Street Life in the Sky: Roger Mayne’s Photographs of Park Hill, Sheffield, 1961

Image: Roger Mayne, Park Hill estate, Sheffield, 1961. Courtesy of the Mary Evans Picture Library

Writer Owen Hatherley considers Roger Mayne’s photographs of Park Hill estate, Sheffield, 1961.


Sheffield’s Park Hill is a building so much discussed and mythologised that in writing about it, it’s tempting to just state the basic facts and leave it at that. It was designed as a council estate, accommodated in one huge single building, in the early 1960s by Jack Lynn and Ivor Smith, under the direction of Sheffield Corporation’s City Architect, J.L Womersley. Between its completion and the late 1990s, not much happened – people lived their lives in it, some were happy, some unhappy, most in between.

The original playgrounds – rather abstract shapes in concrete, that kids could crawl in and out of – were replaced with more standard stuff in brightly painted metal, and a few little ingratiating, slightly postmodernist things were added to the starkly modern building – a clip on ‘PARK HILL’ sign over the entrance. Other than that, it stood as designed, when it was given a Grade II* listing by English Heritage in 1998 as an architectural work of both national and international significance. The building was then given by Sheffield City Council to the property developer Urban Splash; the residents were cleared out, phase by phase, and one extensively redesigned part of the complex – around a quarter of the building – was sold on the open market to private buyers. This part was nominated for the Stirling Prize in 2014 and is currently the only part of the building to be inhabited. The rest is often used as a film and TV set for work set in the 1970s-1990s, something encouraged by the close proximity of Warp Films, just down the hill in central Sheffield. That’s the bare facts. After that, it’s all emotion, politics and pop history, things which the building’s designers can’t possibly have imagined would come to dominate its interpretation.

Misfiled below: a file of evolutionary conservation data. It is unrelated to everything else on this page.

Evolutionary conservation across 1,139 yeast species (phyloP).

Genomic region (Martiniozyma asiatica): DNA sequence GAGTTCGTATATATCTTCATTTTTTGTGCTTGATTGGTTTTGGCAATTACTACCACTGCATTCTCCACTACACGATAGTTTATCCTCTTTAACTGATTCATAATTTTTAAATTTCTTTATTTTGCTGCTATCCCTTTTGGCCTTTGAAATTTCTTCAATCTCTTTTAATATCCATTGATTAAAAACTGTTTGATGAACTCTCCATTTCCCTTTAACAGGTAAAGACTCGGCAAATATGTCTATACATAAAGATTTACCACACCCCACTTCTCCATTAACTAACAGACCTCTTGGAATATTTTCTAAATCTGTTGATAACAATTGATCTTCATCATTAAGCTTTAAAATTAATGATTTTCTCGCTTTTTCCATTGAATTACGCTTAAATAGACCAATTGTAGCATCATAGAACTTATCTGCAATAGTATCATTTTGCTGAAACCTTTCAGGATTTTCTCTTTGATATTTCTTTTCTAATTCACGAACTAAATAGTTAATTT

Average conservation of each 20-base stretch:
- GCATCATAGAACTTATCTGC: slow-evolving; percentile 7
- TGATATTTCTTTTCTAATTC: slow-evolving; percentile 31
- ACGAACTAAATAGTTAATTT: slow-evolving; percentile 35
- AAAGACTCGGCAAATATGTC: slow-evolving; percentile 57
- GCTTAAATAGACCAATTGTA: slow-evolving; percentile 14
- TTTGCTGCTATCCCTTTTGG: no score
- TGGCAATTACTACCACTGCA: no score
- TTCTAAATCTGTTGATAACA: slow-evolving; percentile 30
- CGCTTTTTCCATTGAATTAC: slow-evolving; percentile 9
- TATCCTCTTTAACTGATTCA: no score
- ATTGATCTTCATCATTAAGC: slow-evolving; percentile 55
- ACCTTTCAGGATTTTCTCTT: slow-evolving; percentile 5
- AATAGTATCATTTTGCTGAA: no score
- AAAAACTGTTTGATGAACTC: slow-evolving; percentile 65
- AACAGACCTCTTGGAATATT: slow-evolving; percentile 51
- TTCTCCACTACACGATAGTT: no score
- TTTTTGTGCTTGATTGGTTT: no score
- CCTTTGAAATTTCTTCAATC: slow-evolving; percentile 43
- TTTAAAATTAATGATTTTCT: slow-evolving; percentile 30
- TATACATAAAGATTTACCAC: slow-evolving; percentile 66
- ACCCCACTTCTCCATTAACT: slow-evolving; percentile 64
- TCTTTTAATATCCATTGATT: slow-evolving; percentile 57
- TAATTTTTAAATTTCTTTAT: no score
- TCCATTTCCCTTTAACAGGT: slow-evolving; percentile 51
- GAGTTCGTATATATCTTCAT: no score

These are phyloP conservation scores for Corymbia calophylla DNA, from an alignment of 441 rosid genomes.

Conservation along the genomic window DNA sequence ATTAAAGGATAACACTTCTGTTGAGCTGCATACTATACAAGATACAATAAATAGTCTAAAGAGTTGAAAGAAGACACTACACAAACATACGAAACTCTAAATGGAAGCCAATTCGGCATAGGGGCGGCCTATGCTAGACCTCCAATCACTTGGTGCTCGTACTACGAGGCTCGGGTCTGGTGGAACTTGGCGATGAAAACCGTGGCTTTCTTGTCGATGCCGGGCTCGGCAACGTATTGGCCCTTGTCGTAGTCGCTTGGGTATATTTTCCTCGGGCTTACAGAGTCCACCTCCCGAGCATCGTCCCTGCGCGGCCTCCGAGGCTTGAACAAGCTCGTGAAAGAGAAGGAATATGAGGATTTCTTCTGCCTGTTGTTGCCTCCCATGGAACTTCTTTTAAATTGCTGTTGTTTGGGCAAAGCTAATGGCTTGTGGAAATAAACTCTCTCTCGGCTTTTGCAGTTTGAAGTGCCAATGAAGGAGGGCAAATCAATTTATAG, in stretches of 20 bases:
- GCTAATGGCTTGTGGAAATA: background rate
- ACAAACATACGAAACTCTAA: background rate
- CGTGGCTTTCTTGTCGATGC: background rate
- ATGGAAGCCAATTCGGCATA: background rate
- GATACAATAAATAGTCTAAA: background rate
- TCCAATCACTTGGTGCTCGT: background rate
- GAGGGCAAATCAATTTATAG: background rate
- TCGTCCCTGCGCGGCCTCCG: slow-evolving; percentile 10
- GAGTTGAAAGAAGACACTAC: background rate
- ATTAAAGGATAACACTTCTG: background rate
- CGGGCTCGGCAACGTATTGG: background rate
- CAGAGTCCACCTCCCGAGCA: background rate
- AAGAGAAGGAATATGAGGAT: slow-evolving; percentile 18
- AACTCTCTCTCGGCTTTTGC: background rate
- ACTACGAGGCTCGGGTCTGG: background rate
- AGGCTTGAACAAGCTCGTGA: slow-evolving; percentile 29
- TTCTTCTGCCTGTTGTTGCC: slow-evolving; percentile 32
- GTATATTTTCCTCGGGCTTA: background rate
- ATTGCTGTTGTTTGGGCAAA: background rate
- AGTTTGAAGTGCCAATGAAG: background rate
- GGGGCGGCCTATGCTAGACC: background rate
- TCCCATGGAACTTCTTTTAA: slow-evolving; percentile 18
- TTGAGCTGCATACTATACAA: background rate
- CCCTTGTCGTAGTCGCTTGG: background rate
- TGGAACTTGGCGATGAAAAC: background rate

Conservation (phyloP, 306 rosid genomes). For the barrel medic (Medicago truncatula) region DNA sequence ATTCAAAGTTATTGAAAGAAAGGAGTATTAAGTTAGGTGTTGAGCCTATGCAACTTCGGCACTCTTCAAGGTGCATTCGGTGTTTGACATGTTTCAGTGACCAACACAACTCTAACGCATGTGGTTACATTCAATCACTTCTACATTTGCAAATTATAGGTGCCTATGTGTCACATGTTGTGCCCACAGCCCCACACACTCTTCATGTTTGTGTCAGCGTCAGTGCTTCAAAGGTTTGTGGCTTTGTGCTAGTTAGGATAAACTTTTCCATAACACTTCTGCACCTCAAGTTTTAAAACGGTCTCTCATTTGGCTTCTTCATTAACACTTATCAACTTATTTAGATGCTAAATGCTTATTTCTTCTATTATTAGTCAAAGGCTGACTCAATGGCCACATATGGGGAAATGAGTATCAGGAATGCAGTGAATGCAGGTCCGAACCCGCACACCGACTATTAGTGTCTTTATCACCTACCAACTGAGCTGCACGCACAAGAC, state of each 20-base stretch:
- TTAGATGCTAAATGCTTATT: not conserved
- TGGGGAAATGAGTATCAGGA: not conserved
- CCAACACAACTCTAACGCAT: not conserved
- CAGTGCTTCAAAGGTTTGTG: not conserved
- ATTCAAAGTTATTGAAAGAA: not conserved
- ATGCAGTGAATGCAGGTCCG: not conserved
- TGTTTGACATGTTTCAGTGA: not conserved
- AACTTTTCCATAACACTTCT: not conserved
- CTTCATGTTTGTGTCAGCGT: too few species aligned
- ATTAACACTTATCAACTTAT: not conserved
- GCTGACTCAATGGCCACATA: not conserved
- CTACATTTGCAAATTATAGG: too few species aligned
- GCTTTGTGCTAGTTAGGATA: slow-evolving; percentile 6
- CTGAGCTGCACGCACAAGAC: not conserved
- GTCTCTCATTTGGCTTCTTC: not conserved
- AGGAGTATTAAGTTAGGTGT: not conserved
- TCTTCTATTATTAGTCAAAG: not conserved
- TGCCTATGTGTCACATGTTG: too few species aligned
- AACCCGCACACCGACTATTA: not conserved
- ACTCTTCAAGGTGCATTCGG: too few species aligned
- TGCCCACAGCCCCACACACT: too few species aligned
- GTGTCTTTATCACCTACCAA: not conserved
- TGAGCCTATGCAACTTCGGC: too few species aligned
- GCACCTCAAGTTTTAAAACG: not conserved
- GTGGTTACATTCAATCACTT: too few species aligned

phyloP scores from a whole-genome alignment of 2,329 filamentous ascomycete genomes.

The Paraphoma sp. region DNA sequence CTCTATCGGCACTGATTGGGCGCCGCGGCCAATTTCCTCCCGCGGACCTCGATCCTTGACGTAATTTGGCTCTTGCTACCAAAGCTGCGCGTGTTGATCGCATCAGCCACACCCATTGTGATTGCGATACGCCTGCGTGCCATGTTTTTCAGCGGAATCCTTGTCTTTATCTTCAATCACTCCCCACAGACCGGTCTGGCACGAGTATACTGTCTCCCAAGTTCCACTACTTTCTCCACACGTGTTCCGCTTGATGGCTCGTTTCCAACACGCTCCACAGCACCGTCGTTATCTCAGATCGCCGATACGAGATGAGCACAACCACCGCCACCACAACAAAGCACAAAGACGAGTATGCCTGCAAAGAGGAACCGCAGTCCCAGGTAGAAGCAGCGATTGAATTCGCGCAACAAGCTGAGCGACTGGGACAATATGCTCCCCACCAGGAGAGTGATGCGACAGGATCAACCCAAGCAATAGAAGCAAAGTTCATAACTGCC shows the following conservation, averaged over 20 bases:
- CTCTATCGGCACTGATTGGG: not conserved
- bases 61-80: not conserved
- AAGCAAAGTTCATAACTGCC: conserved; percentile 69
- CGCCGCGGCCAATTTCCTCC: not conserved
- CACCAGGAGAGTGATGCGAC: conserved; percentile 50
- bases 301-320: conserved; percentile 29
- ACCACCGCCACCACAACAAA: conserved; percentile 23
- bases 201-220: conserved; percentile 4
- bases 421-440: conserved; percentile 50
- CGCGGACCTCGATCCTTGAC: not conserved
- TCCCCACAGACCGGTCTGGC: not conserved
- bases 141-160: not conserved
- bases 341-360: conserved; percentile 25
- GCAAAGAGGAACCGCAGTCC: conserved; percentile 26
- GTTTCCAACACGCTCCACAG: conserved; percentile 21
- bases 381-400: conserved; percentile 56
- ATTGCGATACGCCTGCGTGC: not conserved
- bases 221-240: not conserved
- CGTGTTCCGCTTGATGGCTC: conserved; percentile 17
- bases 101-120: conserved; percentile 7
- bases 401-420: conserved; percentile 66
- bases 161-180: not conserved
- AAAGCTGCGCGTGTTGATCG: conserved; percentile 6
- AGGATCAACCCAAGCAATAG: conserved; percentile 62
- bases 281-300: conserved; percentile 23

Roger Mayne, Park Hill estate, Sheffield, 1961. Courtesy of the Mary Evans Picture Library

For some, particularly in the 1980s, Park Hill is a social and architectural disaster; a failed experiment in social engineering perpetrated on its working class residents. This goes along with Urban Splash’s own marketing, which concentrates on the ‘creative class’, with the implication that only they would have the outré tastes and wherewithal to enjoy such an unusual, avant-garde building. Locally and nationally, it is an icon of Sheffield pop culture, a building that sums up the city of ABC, Cabaret Voltaire, the Human League, Pulp and Warp, and the more recent likes of Arctic Monkeys, Richard Hawley and The Long Blondes (apart from the first two, all of that list has referenced Park Hill in one way or another). In this capacity it appears on T-shirts, prints and mugs, and is available as a make-your-own model. Some, in which I’d include myself, interpret Park Hill as an emblem of a socialist modernism that had until very recently been expunged from architectural history as an embarrassingly overambitious act of hubris. For many, in which I’d also include myself, it is a political scandal, a public asset transferred to private profit at great public expense.

—Owen Hatherley

This essay can be read in full in the current issue of Loose Associations, The Photographers’ Gallery’s periodical on photography and image culture, available from our online bookshop here for £5, all proceeds going to support our programme.

Owen Hatherley is a writer based in London. His books include Militant Modernism (Zero, 2009), A Guide to the New Ruins of Great Britain (Verso, 2010), Uncommon – An Essay on Pulp (Zero, 2011), Across the Plaza (Strelka, 2012), A New Kind of Bleak – Journeys through Urban Britain (Verso 2012), Landscapes of Communism (Penguin 2015), The Ministry of Nostalgia (Verso, 2016) and the forthcoming Trans-Europe Express (Penguin 2017).

One Comment

  1. Strange – those flats were built to replace the slums where my grandfather had been born. The idea was good – to provide some modern homes and green spaces. What they hadn’t thought of was how the environment of flats such as these can affect those living in them.

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